By Dr. Jim Ferguson


You have to be careful what you say around children. Their minds are like sponges, absorbing the world around them, even though at times it may seem difficult to get their attention. The other day I was trying to get Oakley’s attention and after several attempts he said, “Wait a minute.” He emphasized his point by raising his index finger and slightly nodding his head. Where did that come from? I asked

myself. His phrasing and mannerism were so much like an adult’s.

Language is complex and operates on many levels. Children are often very literal and have yet to develop nuanced speech such as using idioms. The latter are metaphors (comparisons) whose original meanings have been lost in the sands of time. An example is, “It’s raining cats and dogs.” Try explaining that phrase to a child. We adults understand the phrase beyond the verbiage. The meaning originated with thatched roofs that leaked in a hard rain driving dogs and cats from their their cozy perches in the rafters.

When my girls were little, a guy in my Sunday school class would often ask my older daughter, Emily, if she was, “worth a dern.” This totally flumuxed Emily who didn’t know how to answer the question. I explained the question to her and we practiced and practiced her response. The next time the jokester asked the question, she triumphantly said, “Yes, and a whole lot more!”

An essay that appeared in the Journal of the American Medical Association (JAMA) entitled “The $50,000 Physical,” challenged me to rethink the notion of an annual physical examination. The essay described a “healthy” elderly man who saw his internist for an annual examination. The internist performed some seemingly reasonable tests, but when abnormalities were discovered a series of more invasive tests resulted, culminating in a liver biopsy, internal bleeding, ten units of blood and a $50,000 bill. Incidentally, the liver biopsy showed a benign nodule/lump.

I’ve written previously about the intangible benefits of an annual examination such as renewing the relationship with your doctor. My wife, Becky, taught me that all of life is about relationships. It is ill advised that your doctor does not “know” you. There is far more to each of us than our blood pressure readings or cholesterol number. Furthermore, I believe care can only be rendered by a caring doctor who knows his patient.

There are also tangible aspects of an annual examination including updates of medical problems discovered by other doctors, reviewing medications, updating vaccinations and discussing screening tests such as mammography or colonoscopy.

While it is true that the collection of such medical information need not be done by your internist, I believe too much patient care is being delegated to what are called physician extenders (nurse practitioners and physicians assistants). In fact, an entire “cottage industry” of data collection has arisen in recent years called the “annual wellness visit,” which then bills Medicare for the data collection visit formerly done by the doctor as part of the annual exam. I felt that this was a wasteful process and a chief factor in driving me from my traditional medical practice.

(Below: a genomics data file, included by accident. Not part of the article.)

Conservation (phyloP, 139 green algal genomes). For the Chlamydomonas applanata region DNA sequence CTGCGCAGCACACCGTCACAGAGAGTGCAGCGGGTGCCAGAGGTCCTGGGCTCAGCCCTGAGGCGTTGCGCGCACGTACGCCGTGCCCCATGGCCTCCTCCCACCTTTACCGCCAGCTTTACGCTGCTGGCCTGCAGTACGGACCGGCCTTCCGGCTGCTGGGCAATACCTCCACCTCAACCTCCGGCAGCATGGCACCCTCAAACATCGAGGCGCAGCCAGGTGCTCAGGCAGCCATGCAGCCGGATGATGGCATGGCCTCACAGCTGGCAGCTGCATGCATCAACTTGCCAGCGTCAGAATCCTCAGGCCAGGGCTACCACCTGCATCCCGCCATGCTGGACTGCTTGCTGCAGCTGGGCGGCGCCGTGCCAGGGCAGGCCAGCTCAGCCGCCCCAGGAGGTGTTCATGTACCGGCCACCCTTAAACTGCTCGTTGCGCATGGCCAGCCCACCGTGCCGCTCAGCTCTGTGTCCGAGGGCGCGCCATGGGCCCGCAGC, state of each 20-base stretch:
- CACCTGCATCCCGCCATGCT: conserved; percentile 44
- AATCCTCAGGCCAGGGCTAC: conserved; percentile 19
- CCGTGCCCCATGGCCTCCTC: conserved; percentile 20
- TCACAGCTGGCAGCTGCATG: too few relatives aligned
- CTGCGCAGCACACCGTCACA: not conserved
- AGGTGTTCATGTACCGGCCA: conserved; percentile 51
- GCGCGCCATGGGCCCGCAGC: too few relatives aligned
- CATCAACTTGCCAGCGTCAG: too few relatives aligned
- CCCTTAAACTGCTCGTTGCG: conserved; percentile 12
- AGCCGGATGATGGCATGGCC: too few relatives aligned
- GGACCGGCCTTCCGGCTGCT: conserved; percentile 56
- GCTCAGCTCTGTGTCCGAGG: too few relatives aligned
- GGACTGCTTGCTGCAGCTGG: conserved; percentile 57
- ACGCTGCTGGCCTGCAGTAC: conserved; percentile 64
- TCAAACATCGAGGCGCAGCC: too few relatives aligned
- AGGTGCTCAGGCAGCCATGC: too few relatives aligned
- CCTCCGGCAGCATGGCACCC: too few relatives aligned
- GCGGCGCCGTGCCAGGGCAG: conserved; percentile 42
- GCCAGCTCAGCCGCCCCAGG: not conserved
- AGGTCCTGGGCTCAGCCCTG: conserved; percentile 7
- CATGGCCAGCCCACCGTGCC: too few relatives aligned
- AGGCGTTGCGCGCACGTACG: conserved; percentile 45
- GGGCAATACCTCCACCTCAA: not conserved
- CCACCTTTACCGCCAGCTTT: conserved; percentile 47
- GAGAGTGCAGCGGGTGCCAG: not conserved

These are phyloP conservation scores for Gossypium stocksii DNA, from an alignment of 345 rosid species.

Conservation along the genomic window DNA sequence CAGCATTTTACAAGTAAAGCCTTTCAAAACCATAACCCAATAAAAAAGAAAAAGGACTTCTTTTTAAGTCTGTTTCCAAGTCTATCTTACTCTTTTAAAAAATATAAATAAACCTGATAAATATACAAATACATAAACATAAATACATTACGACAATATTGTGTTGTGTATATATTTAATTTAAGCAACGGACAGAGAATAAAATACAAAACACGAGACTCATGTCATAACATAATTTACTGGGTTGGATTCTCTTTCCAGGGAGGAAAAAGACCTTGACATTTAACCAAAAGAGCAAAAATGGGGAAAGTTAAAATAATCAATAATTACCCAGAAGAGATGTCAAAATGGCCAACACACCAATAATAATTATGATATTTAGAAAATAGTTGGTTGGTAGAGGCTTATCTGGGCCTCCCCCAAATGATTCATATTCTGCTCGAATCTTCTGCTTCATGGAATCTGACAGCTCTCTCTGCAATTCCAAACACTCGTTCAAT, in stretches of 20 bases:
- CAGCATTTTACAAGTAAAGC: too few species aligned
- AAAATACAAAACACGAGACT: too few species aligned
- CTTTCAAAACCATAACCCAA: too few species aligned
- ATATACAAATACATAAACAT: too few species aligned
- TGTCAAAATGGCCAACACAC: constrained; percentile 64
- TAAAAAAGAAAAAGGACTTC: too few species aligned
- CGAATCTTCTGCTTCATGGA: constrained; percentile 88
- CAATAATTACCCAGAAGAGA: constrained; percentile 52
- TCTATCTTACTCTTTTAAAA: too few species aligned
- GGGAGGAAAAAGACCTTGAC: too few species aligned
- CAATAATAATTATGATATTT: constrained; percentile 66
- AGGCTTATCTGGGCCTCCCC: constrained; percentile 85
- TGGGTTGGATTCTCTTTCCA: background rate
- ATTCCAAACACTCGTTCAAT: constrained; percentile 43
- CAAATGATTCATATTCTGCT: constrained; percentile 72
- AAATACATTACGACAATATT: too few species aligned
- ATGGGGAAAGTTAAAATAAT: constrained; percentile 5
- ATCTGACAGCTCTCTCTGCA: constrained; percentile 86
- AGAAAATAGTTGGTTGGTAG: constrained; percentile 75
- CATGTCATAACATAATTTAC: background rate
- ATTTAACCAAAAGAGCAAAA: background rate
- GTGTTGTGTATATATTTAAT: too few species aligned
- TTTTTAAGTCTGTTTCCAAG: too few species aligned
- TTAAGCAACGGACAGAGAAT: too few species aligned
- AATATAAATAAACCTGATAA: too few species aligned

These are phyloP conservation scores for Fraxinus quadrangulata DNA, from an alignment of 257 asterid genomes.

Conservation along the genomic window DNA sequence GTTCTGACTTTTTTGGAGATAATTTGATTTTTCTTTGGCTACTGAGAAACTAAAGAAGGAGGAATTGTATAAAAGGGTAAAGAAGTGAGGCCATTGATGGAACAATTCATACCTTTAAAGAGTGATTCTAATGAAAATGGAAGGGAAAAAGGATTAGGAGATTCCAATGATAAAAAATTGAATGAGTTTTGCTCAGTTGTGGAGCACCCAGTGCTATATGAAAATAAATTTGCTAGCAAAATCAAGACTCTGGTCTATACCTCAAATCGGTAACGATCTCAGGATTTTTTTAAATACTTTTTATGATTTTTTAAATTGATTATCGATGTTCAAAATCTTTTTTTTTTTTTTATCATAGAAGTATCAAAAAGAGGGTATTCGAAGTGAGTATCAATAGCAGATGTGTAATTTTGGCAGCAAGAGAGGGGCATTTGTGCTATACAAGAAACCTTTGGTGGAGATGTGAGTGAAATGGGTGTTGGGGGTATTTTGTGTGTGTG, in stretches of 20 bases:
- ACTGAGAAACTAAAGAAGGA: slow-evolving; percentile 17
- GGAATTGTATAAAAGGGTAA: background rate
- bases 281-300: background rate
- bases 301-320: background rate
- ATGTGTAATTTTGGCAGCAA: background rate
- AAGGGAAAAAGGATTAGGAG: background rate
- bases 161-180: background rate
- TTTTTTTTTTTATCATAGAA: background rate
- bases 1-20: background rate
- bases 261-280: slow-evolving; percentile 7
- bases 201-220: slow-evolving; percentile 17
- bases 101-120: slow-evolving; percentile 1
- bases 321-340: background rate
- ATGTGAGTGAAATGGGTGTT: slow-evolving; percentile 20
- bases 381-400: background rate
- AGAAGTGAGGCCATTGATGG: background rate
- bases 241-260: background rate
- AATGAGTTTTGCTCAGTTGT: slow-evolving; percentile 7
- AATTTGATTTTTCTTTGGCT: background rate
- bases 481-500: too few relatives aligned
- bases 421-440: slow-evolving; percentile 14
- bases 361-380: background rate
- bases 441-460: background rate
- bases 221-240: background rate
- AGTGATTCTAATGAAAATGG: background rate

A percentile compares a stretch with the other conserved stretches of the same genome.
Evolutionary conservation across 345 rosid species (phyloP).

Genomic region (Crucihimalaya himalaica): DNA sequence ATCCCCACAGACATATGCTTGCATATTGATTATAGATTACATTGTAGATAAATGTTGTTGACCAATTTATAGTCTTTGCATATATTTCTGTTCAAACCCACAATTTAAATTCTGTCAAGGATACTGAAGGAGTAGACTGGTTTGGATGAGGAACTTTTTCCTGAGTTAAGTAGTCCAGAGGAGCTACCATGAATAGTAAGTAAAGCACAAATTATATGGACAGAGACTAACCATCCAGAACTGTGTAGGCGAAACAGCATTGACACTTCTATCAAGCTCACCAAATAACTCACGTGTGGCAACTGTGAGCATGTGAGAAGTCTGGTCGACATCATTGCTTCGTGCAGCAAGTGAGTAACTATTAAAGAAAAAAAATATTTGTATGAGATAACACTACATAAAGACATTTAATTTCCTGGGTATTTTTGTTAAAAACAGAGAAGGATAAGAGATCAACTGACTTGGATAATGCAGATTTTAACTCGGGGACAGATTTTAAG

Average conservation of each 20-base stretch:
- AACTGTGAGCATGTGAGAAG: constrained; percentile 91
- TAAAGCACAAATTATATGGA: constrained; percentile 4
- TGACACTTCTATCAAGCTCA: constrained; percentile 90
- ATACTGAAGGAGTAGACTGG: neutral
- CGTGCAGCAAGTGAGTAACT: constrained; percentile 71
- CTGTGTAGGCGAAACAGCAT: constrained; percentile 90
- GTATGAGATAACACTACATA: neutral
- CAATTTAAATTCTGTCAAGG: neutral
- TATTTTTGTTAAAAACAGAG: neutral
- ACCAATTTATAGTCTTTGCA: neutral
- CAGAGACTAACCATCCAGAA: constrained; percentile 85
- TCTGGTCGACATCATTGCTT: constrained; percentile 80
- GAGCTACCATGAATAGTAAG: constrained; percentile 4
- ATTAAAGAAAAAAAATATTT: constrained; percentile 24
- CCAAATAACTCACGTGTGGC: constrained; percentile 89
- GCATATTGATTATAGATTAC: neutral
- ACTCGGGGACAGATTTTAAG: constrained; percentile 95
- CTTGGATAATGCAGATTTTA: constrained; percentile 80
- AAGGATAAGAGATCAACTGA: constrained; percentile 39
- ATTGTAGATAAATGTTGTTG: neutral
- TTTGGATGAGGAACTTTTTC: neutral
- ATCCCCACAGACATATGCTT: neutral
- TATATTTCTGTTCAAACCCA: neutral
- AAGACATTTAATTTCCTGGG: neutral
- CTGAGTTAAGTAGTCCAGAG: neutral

You might be surprised to learn that there has never been a study to test whether an annual examination is “worth a dern.” The notion of a preventive health examination, where problems might be discovered early and more treatable, originated with the New York Metropolitan Life insurance company in the late 1800s. During my forty year career I’ve seen “the good, the bad and the ugly.” I’ve seen posh resorts which do executive physicals on VIPs. And I’ve see the other extreme where there’s virtually no care.

Perhaps the government is well-intentioned by insisting on annual wellness visits and data collection. These days I doubt the government’s sincerity and its competence. Like most things a balance needs to be struck. In a January 9, 2015 column in the New York Times a respected doctor advised that it was time to “Skip Your Annual Physical.” This position was quickly challenged in the March 2015 medical journal, Consultant. And the debate goes on.

While it is true that I don’t often find major issues on annual examinations of my patients, I can recall exams where I have found vascular disease before a heart attack or stroke occurred. Once, while treating a cold I found a kidney cancer before it spread. And during an annual examination I found a massively enlarged uterus missed by another physician’s cursory care.  Happily, my newest patient just had his leaking aortic valve successfully replaced after I discovered that his heart murmur was far more serious than anyone imagined.

So what kind of conclusions can we make and where do we go from here? A personal relationship with your physician is of paramount importance. You must never be a stranger to your doctor. Institutionalized data gathering has the promise of improving care, but there are no studies to show that it works. Furthermore, wellness visits and electronic medical records are fabulously expensive and place

huge additional burdens on doctors and nurses. Neither have been documented to improve patient care.

Twenty year olds probably don’t need annual exams, but older folks do. And lastly, you and your doctor should be the ones who determine whether check-ups or comprehensive exams are best for you. By necessity, the government motives are driven by herd management and expense rather than the tailored care a child of God deserves.